While natural resource development can generate economic success, it can also increase the likelihood of conflict, particularly in Africa. Ongoing violence in Nigeria’s oil-rich Niger Delta is a good example of the so-called “resource curse” in action. In response, African governments continue to grapple with how best to use their resource endowments to foster both economic opportunity and peace. At a time of much soul-searching for the United Nations, there is a unique opportunity to put responsible and effective resource development at the heart of African peacebuilding. But how might local communities take greater ownership of these processes?
India is all set to embark on exploration and other developmental activities pertaining to polymetallic sulphides in the Indian Ocean after a cabinet meeting chaired by Prime Minister Modi approved the signing of a contract between the Minister of Earth Sciences and the International Seabed Authority (ISA), that formalises India’s exclusive rights for exploration in the Central Indian Ridge, and South West Indian Ridge in the Indian Ocean for 15 years. India is not the only country that is actively tapping into the resources of the region, or is attempting to do so. China, South Korea and Germany have also been granted permission to prospect for polymetallic nodules and sulphides, increasing the potential for competition in the region.
The growing number and impact of extreme weather events has led to increasing awareness in the extractives industries of the potential negative impacts of climate change. The industry has started thinking about its own vulnerabilities and the risks climate change could pose. However, there has been little research and debate that takes a more comprehensive look at the links between climate change and mining. With the report Climate Change and Mining.
In 2010-11 Australia’s coal-rich Queensland region was hit hard by flooding events of historic proportions.
The Spanish version of the Exhibition Environment, Conflict and Cooperation (ECC) that includes a specific module on South America is currently shown in Chile in cooperation with the NGO Fundación Terram. During 9-20 May, the Exhibition was hosted by the Ministry of Foreign Affairs (MFA) of Chile. The launch event on 10 May was attended by over a hundred participants: foreign policy, defence and environmental decision makers from Chile, representatives of several Latin American countries, Germany and USA, as well as members of Chilean and international civil society.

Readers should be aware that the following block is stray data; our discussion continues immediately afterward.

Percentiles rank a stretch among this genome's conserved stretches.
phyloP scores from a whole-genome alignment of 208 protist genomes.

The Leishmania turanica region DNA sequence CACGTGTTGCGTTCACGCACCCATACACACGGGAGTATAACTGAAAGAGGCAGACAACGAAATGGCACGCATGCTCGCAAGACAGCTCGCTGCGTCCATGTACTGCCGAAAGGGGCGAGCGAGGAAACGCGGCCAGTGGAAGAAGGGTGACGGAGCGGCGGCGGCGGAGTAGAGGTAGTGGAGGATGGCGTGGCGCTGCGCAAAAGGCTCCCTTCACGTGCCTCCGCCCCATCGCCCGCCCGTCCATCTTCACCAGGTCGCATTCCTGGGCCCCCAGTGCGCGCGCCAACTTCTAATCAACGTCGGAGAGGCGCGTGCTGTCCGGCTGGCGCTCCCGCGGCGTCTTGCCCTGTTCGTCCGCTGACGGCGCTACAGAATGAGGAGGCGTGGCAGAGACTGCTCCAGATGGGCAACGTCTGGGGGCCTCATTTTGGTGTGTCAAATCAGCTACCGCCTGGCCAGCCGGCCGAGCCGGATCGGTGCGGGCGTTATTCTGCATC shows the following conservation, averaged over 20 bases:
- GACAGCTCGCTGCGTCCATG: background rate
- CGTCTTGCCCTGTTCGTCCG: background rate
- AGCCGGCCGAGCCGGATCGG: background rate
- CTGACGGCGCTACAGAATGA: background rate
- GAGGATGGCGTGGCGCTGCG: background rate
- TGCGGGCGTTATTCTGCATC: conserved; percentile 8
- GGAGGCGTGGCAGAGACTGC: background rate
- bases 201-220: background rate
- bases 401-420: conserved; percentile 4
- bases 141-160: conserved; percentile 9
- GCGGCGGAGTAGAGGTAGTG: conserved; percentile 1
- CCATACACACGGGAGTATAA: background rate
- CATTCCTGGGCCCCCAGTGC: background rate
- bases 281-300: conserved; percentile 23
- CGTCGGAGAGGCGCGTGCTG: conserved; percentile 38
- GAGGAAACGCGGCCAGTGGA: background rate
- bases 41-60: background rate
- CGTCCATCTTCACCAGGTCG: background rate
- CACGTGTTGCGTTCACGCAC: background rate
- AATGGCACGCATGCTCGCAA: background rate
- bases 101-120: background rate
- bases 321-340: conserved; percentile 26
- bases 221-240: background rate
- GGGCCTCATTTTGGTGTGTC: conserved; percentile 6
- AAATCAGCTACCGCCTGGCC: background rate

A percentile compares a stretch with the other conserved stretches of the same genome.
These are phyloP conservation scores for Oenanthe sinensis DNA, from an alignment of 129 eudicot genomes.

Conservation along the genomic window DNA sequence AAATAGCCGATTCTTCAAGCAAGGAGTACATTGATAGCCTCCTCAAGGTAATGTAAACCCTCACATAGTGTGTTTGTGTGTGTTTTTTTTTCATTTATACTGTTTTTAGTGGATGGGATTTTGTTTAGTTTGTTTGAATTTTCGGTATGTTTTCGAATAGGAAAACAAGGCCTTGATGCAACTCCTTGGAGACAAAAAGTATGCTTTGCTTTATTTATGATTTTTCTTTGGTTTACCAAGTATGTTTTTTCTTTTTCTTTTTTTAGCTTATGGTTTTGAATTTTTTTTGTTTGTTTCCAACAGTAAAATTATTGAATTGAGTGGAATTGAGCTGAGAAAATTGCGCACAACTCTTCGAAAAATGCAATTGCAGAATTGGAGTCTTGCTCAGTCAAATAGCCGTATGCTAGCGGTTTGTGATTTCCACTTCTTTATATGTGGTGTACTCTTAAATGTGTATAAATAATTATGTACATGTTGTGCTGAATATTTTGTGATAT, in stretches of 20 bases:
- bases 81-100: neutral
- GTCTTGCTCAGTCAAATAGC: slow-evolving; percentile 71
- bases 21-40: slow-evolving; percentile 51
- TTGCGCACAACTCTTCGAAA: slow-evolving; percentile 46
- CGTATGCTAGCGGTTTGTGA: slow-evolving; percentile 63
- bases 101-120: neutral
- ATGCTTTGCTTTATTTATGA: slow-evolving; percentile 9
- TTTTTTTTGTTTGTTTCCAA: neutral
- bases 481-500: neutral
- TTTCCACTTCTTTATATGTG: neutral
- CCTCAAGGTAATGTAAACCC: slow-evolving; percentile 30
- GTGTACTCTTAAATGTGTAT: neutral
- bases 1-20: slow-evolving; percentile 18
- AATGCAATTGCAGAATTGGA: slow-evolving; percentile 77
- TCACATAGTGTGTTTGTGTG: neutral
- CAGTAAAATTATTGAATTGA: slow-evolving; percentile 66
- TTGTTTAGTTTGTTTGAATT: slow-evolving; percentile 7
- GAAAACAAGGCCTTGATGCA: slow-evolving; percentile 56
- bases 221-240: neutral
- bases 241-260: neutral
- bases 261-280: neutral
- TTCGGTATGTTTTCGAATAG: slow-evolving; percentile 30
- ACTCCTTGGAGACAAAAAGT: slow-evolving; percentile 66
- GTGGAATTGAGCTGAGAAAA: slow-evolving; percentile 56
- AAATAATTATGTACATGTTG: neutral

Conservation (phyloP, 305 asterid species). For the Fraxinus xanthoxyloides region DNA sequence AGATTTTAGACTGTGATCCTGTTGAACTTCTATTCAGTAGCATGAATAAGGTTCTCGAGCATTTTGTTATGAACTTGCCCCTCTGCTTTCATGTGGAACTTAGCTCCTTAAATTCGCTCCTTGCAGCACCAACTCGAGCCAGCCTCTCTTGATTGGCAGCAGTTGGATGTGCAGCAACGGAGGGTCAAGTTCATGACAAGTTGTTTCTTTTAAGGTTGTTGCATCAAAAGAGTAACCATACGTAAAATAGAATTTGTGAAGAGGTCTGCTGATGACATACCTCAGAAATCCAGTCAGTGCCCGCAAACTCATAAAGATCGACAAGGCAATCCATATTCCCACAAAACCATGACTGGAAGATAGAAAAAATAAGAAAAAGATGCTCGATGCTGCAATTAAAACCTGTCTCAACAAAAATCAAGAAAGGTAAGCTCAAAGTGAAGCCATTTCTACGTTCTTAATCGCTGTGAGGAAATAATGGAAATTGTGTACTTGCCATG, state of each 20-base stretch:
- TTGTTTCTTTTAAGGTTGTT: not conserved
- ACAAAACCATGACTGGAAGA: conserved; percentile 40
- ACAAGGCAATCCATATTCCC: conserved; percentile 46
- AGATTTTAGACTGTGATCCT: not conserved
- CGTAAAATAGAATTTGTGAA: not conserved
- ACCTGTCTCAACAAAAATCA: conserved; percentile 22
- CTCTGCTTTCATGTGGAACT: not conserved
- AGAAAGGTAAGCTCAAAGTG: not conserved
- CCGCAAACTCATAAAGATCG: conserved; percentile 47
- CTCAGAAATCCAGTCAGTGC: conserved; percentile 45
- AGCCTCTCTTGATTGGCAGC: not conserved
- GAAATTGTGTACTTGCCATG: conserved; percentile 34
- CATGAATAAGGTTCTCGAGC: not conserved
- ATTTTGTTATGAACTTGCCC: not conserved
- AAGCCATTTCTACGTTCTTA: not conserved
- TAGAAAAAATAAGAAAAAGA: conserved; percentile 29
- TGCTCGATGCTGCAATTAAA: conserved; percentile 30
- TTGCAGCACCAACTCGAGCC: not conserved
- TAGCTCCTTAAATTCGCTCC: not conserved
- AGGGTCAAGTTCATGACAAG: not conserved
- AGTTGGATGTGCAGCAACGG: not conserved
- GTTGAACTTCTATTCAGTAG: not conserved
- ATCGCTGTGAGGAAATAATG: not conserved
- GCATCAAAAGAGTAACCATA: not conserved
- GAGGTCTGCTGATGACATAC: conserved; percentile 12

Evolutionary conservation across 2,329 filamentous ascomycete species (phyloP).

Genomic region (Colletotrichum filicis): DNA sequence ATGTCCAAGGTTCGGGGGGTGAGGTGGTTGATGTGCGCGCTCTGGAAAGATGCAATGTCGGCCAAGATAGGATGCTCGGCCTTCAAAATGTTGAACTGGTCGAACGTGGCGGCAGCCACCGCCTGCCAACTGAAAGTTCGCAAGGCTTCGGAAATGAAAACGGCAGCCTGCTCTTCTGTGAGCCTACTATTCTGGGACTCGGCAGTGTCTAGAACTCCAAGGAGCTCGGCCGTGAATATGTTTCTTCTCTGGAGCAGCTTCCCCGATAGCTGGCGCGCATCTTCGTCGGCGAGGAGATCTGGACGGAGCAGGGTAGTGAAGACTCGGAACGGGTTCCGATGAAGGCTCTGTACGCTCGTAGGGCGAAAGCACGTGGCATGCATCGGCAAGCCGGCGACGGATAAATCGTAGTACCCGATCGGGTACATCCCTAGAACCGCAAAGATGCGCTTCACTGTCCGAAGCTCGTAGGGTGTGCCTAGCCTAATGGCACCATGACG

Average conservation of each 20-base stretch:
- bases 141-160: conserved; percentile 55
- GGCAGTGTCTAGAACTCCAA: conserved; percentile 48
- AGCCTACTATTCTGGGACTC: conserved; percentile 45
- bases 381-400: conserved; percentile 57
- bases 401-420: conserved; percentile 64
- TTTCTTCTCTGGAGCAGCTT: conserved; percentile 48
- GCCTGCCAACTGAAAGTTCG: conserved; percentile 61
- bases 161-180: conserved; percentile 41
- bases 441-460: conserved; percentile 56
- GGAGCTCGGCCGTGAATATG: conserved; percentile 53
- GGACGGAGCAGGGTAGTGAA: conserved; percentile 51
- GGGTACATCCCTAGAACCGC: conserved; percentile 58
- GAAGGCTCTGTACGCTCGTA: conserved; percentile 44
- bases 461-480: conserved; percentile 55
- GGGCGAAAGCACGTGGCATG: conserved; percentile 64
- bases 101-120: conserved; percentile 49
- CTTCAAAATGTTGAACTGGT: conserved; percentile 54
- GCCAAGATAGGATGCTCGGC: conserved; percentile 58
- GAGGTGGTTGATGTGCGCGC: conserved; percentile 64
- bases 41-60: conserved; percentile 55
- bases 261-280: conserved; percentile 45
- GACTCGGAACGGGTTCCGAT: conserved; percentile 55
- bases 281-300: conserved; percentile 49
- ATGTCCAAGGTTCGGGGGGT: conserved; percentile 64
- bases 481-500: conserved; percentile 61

Continued use of fossil fuels triggers increasingly permanent damage with regards to climate change. Yet, there is growing acknowledgment that fossil fuels remain hard to displace. What, then, can – or should – be done to address this ‘confronting paradox’? This question was at the heart of the talk by Professor Robert H Socolow of Princeton University, US visited the University of Queensland, Australia in February this year. The talk was attended by people with diverse interests – energy and mining industries, management consulting, academia and others.
This volume is the second publication under the ASEAN-Canada Research Partnership project and builds on the project's first phase on economic inequality amid growth.
A fifth of Mongolian land has been earmarked for mining. Investors are so happy about this they have given a new moniker to the world’s second-biggest landlocked country: “Minegolia”. Mining’s share of Mongolia’s economy has doubled in a decade. Copper, gold, uranium, silver and coal mines account for 20-30% of national GDP and 89% of annual exports. Oyu Tolgoi, already one of the largest mines in the world, is expected to expand during the next few years despite weak commodities prices, and will have an increasing impact on the country’s economy and its ecology.
This report explores natural World Heritage sites, which, as large areas of habitat, play an important role in increasing resilience and providing vital protection against climate change impacts. Alarmingly, the report finds that almost half of these sites are currently threatened by operations such as mining, large-scale infrastructure or oil and gas exploration since too often short-term financial gain is favoured over long-term sustainable development.
The exhibition “Environment, Conflict and Cooperation” (ECC), supported by the German Federal Foreign Office, is shown at the Manipal University during 8-17 April 2016. The exhibition is accompanied by lectures and panel discussions.
This report focuses on energy-water conflicts which are linked to the coal industry's impact on current and future water demand. Published by Greenpeace International, the study features five case studies of water conflicts due to coal expansion and identifies regions in which already existing and planned coal plants will further aggravate water scarcity.
What is the role of transparency in mining and how can it be fostered in conditions of asymmetrical power? The Latin American Dialogue Group: Mining, Democracy and Sustainable Development recently started a multi-stakeholder process to offer answers.
As climate variability increases over the next decades, we have to dramatically rethink how we govern extractive industry, water resources, and environmental permitting, or else face increased conflict in many resource rich countries, argues Joshua Fisher.
Under Western Skies (UWS) is a biennial, interdisciplinary conference series on the environment. The fourth conference organizers invite prospective researchers, authors, artists, and presenters to consider submitting proposals for oral and poster presentations as well as workshops and panels.
High in Kyrgyzstan’s Tian Shan Mountains, the twin effects of climate change and gold mining have combined to pose a potential environmental and human health disaster.